Montréal, disco’s Second City

Richard Burnett

Richard “Bugs” Burnett is a Canadian freelance writer, editor, journalist, blogger and columnist for alt-weeklies, mainstream and LGBTQ publications. Bugs also knows Montréal like a drag queen knows a cosmetics counter.

Montréal produced many disco stars during the 1970s when the scene’s epicentre was the city’s famed Lime Light disco, founded by owner Yvon Lafrance in September 1973. Located on downtown Stanley Street, the iconic nightclub rivaled Studio 54 in New York City and helped establish Montréal as disco’s Second City.

The origins of Montréal disco

The French word discothèque – which combines ‘disque’ (record) with ‘bibliothèque’ (library) – describes a nightclub where patrons dance to recorded music. Many claim the first discothèque to open in North America was La Licorne in Montréal in 1963. By the 1970s, the abbreviated ‘disco’ was used to describe nightclubs like the Lime Light.

Disco soon became a musical genre unto itself, rising to popularity in Black, Latino and gay nightclubs in the early 1970s, and became the soundtrack of Gay Liberation.

In Montréal, following the cosmopolitan explosion of Expo 67 and during the political and social turbulence of the 1970s – from the terrorist Front de libération du Québec to the systematic police raids of downtown LGBT establishments – feel-good disco music was a new salvation.

In 1979, Billboard called Montréal the second-most important disco market in North America. The city’s 50 dance clubs – including Régines, 1234 (which booked everybody from Grace Jones to Village People), and the Lime Light – fueled a thriving local music scene that produced its own artists and records, and remixed imports.

The Godfather of Montréal Disco

DJ Robert Ouimet was the principal house deejay at the Lime Light from 1973 to 1981.

Ouimet was always looking for new music, and helped break many songs in North America, such as the landmark “I Feel Love” by Donna Summer: “I used to go to New York all the time during the week. Then I used to work in Montréal on the weekends.” 

In 1976, Ouimet was crowned best North American DJ by Rolling Stone magazine and was awarded Billboard magazine’s DJ of the Year Award in 1977.

Ouimet says mixing records was an art: “Disco was great because you had down-tempo stuff, mid-tempo and up-tempo stuff. I would start at 90 beats-per-minute and finish at 135-140. You don’t see that anymore.”

Today the hugely influential Ouimet is hailed as the Godfather of Montréal disco.

Montréal’s queen of disco

Montréal disco queen France Joli became an “overnight success” at the age of 16 on July 7, 1979, when she headlined the legendary Fire Island beach party for 5,000 gay men now famously known as “Beach ’79.”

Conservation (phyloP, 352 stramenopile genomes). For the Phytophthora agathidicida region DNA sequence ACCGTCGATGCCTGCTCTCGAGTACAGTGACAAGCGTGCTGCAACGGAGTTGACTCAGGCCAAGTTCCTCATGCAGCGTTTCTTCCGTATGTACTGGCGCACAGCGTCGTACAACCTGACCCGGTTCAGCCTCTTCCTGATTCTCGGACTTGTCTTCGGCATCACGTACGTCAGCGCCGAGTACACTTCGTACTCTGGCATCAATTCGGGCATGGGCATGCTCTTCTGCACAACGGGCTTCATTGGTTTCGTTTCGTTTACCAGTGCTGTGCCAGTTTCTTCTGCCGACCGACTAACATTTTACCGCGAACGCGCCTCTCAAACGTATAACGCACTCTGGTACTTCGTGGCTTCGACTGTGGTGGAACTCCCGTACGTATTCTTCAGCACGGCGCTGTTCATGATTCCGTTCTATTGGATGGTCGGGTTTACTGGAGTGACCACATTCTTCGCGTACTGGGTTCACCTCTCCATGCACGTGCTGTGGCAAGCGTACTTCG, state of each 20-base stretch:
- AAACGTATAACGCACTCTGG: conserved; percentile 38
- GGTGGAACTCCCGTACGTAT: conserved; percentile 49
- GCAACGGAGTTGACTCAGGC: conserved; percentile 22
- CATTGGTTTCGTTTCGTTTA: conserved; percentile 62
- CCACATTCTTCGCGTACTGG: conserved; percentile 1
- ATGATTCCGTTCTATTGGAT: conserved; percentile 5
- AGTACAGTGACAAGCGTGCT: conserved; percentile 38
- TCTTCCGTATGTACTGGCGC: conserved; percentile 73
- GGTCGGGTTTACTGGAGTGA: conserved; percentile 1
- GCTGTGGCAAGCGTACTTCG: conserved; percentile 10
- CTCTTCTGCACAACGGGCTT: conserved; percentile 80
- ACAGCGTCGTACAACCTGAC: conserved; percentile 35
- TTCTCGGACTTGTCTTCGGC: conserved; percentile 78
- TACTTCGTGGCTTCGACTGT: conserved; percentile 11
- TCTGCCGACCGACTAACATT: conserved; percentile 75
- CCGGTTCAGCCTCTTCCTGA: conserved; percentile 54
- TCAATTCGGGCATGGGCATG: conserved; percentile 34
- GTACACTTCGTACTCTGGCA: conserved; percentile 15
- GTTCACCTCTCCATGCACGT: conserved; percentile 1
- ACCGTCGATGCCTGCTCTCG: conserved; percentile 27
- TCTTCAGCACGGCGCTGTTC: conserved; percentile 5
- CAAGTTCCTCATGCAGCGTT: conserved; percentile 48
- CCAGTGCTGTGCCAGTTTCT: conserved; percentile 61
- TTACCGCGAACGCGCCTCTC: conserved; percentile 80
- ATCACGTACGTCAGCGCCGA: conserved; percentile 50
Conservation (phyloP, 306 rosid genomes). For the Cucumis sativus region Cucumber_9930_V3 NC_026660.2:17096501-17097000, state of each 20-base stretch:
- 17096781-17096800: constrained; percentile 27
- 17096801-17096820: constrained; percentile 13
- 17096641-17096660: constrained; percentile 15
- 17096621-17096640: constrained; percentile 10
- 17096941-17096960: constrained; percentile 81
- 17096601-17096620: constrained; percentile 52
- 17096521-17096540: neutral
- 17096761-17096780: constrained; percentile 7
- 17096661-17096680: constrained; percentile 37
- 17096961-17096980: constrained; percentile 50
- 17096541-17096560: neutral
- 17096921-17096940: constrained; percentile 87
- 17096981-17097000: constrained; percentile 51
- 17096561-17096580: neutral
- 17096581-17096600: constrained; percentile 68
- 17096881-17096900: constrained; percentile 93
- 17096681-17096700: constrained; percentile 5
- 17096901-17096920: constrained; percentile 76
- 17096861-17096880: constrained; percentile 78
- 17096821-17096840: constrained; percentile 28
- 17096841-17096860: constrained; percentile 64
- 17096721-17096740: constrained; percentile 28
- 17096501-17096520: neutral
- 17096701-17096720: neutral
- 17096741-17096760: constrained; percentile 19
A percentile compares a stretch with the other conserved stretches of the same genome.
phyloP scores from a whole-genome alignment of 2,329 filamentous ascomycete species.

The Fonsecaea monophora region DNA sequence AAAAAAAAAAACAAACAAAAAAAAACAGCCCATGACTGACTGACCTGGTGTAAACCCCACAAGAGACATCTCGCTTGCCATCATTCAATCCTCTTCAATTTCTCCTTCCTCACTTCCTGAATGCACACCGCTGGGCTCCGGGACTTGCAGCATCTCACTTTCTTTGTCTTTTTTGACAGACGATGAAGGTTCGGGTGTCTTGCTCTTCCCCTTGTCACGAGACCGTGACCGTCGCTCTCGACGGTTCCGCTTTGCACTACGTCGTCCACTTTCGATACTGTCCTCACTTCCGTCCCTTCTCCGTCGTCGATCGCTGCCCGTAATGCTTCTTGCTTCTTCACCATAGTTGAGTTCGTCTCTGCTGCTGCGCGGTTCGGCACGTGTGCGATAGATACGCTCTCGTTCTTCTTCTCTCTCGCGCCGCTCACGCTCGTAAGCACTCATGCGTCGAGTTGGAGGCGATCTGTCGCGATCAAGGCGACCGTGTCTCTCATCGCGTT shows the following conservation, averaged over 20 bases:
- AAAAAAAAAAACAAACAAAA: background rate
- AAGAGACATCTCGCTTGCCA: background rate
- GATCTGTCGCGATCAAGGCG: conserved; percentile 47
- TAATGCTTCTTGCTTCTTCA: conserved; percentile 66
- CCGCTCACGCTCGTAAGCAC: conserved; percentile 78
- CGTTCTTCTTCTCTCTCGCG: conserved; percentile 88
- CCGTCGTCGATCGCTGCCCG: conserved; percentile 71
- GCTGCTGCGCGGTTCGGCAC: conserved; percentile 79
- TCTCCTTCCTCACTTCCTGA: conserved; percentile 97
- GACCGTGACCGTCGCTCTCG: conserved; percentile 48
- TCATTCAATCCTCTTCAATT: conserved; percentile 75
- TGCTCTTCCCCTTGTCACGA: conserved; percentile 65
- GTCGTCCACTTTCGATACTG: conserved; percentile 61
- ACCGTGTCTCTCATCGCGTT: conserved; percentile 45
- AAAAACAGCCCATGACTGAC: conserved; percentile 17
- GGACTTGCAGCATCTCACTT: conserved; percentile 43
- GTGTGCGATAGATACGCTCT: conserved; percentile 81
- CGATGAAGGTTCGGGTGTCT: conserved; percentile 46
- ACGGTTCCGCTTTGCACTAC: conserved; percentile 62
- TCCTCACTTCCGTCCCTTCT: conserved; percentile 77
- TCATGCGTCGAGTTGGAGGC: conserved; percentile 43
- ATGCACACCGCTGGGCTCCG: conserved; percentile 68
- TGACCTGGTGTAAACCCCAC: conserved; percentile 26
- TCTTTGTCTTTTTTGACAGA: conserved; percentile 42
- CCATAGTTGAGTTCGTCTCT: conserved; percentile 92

When Donna Summer cancelled at the last minute, Joli stepped in as replacement and sang Montréal producer Tony Green’s song “Come to Me”, which would chart at #15 on the Billboard Hot 100, then at #1 on the disco chart. The song is known as “the definitive Fire Island dance classic” and Joli continues to headline disco revues and Pride celebrations across North America to this day.

The sounds of Montréal disco

France Joli was not the only artist to spring out of Montréal’s flourishing disco scene: local record labels signed, recorded, and promoted many local entertainers.

Montréal acts who charted include Lime, Boule Noire, Patsy Gallant, Martin Stevens, Geraldine Hunt and her son Freddie James, Pierre Perpall, Toulouse, Gino Soccio and disco diva Alma Faye Brooks, who signed with Casablanca Records, home to such acts as Cher, Donna Summer and Village People.  

The Lime Light

Montréal’s Lime Light disco was a glamourous game changer: it attracted celebrities long before Studio 54 even opened, and was a favourite hangout of international delegations during the 1976 summer Olympics.

The Lime Light welcomed such visiting celebrities as Alice Cooper, Rick James, Freddie Mercury, Kraftwerk, Elton John, David Bowie and Iggy Pop. Performers at the club included Gloria Gaynor, Grace Jones (who was a regular before she became famous), The Ritchie Family, Donna Summer, The Trammps, James Brown (who performed there for five nights in May 1977, two shows per night) and France Joli.

Says Robert Ouimet, “The Lime Light really was better than Studio 54, and that’s mostly because it was a fun place for everybody – men, women, black, white, straight and gay.”

The legacy of Montréal disco

The “Disco Sucks” movement would claim many discos across North America, but dance music never went out of style in Montréal.

The popular 2011 motion picture Funkytown was inspired by the Lime Light (renamed the Starlight in the film), the outdoor Disco Capitale music festival showcases live performers and marquee DJs on Montréal’s legendary downtown Crescent Street each year, and DJ Robert Ouimet spins at Mundo Disko at Montréal Pride each summer.

The Lime Light’s golden era ended with the departure of Yvon Lafrance in March 1983, but today another landmark Montréal nightclub, Stereo, continues the DJ culture and dancefloor revolution pioneered by the Lime Light.

Listen to our Montréal disco playlist.

Richard Burnett

Richard “Bugs” Burnett is a Canadian freelance writer, editor, journalist, blogger and columnist for alt-weeklies, mainstream and LGBTQ publications. Bugs also knows Montréal like a drag queen knows a cosmetics counter.

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